The Quarter Dog Pose with a Twist is a lovely pose that opens your side body and stimulates your internal organs. It is a mild twist, and should be the first one you try, if twisting is a difficult motion for you. Don't let the mildness fool you, it is still a very therapeutic pose.
“Live in harmony with the way and you will benefit. Struggle against the way things are and you will suffer." ~ Bernie Clark, The Complete Guide to Yin Yoga
The opening of the body through the practice of Yin Yoga, done in a contemplative fashion, is healing indeed. Creating internal harmony through yoga poses helps you stay focused and present.
If you are unfamiliar with the mindfulness practice of Yin Yoga, please click on the link to learn how it differs from the traditional yoga as practiced in the West. It is important that you understand how to perform a Yin Yoga Pose to find just the right edge to be therapeutic.
From the table top pose in the photo above, walk your hands forward, as you bring your chest toward the ground, keeping your hips stationary and high. If you sit back on your hips, this will be more like the child's pose. You know you have the pose right when you feel the opening through the chest and shoulders, instead of the hips.
This is the Quarter Dog Pose, known in traditional yoga as the "Puppy Dog," a variation of the Downward Dog. In fact, if you curled your toes under your feet, pushed through your feet and hands, and extended your legs, you would be in the Downward Dog. Some also call this pose the Half Dog or the Melting Heart.
You may remain in the Quarter Dog for a few minutes, expanding through your chest and shoulders as the weight of your upper torso sinks ever lower toward the ground as shown in the photo above. You may cradle your head in your elbow (shown) or you may put both arms over head, placing your forehead on the ground, if desired (not shown). If you are really open, you might even be able to turn your head to one side or another. As you belly breathe, let your heart melt into the ground.
When you are ready, move into the twist by lifting your upper torso, pushing strongly through your right hand as you extend your right arm (if it was bent). Then take your left shoulder and place in on the ground as you twist through the waist. The left arm is extended reaching through the left fingertips as you place your entire left arm under and through your right underarm and onto the ground. This is the Quarter Dog Pose with a Twist, shown in the photo below.
Hold this pose for 3-5 minutes, all the time breathing deeply as you relax and release any unnecessary efforting through the arms and upper body. If after a while you find that you have more opening, you may come to your next edge by taking your right arm up to wrap around your back, as your right hand reaches for your left thigh. This will open your shoulder and heart more as you deepen into the twist. You can see a photo of this arm around the back motion, on my Wide-Kneed Child's Pose page. The poses are similar, with the difference being in the height of the hips.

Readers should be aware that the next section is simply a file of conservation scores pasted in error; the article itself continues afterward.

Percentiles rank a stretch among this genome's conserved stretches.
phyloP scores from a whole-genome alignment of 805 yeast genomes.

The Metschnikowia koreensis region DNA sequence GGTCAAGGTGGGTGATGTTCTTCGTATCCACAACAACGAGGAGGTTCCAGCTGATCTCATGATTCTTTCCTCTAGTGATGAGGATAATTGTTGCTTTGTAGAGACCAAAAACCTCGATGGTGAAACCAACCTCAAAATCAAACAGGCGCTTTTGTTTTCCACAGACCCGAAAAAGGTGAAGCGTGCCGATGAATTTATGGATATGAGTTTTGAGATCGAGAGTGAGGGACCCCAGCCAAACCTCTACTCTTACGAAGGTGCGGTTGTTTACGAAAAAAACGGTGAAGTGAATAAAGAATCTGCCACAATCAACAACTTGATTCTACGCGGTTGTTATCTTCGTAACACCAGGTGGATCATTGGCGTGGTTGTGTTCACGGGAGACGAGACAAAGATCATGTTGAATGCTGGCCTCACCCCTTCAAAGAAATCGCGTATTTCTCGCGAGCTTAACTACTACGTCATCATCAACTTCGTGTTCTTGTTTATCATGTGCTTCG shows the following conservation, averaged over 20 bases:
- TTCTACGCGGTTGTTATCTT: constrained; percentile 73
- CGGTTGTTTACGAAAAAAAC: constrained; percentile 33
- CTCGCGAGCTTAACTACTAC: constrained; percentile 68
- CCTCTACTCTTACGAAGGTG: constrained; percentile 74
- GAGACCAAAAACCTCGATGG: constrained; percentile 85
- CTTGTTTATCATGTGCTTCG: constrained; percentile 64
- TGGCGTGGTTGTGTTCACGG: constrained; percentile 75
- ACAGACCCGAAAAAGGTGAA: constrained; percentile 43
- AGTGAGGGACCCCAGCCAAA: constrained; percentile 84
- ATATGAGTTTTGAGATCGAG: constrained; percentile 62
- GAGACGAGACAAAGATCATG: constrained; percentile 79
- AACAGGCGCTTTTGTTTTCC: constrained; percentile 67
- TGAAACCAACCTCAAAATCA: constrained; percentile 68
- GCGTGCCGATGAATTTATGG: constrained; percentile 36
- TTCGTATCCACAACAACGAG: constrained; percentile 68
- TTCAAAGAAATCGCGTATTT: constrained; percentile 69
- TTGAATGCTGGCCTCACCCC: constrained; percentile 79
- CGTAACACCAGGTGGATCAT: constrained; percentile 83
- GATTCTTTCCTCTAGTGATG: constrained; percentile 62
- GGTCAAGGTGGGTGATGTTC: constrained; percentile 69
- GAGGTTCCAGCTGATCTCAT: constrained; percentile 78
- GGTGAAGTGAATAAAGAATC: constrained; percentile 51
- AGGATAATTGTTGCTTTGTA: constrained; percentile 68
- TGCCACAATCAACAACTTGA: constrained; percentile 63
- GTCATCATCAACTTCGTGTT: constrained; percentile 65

If your discomfort is strong enough at your first edge, do not attempt the deeper twist, but do try it another day as you learn this pose. Our bodies present to us differently on different days anyway, depending on what is going on in our lives, and you may find that another day you will be more open. Especially if you continue to practice this pose.
At any time your discomfort is too strong, just lift up and out of the twist and sit back on your hips to go into the Child's Pose. Never, ever push yourself through the strong effort of your will. A yin practice stays with what is, allows time, body weight and mindfulness to take the body deeper into the pose.
Always remember to breathe throughout the pose and repeat on the opposite side for an equal amount of time!
The twists stimulate your core though the squeeze and soak method. The internal organs are squeezed out of the old blood, then refreshed with the new blood when the twist is unwound. This revitalization is also enhanced by the mild inversion effects of the pose. An inversion is when the head is lower than the heart, and in the yogi tradition, it is believed to be the practice that brings longevity! So take your graceful aging to a new level when you practice this pose!
If you combine the Melting Heart with the Quarter Dog Pose with a Twist, as described in the sequence, below, you will also get the therapeutic effect of opening the chest, and stimulating the heart and lungs. This is very therapeutic for those with asthma, allergies and other respiratory conditions.
So many of the Yin Yoga poses can be varied with a twist, to make wonderful sequences, going from one side to another, in and out of the twist and in and out of Yin and Yang energies. This sequence stimulates and opens your 3rd and 4th Chakra energy and emotional centers. If you have heart, lung, internal organ, intestinal, self-confidence or self-love issues this sequence is very therapeutic for you!
My suggested sequencing, with the all the "dog" poses would be as follows:
This practice as described above would be a great 20-30 minute routine that you could incorporate into your home practice. Not many activities break up tight fascia and open the body more deeply than the practice of Yin Yoga. It is the panacea for aging, it helps create an open and flexible body, and because it is the deep fascia that holds tension and emotions, this routine will be an emotional and therapeutic release as well.
May your practice of the Dog Poses, especially the Quarter Dog Pose with a Twist be releasing and revitalizing! May it juice your joints and tissues and keep you in the moment through your ongoing mindfulness of your edges! Namaste!
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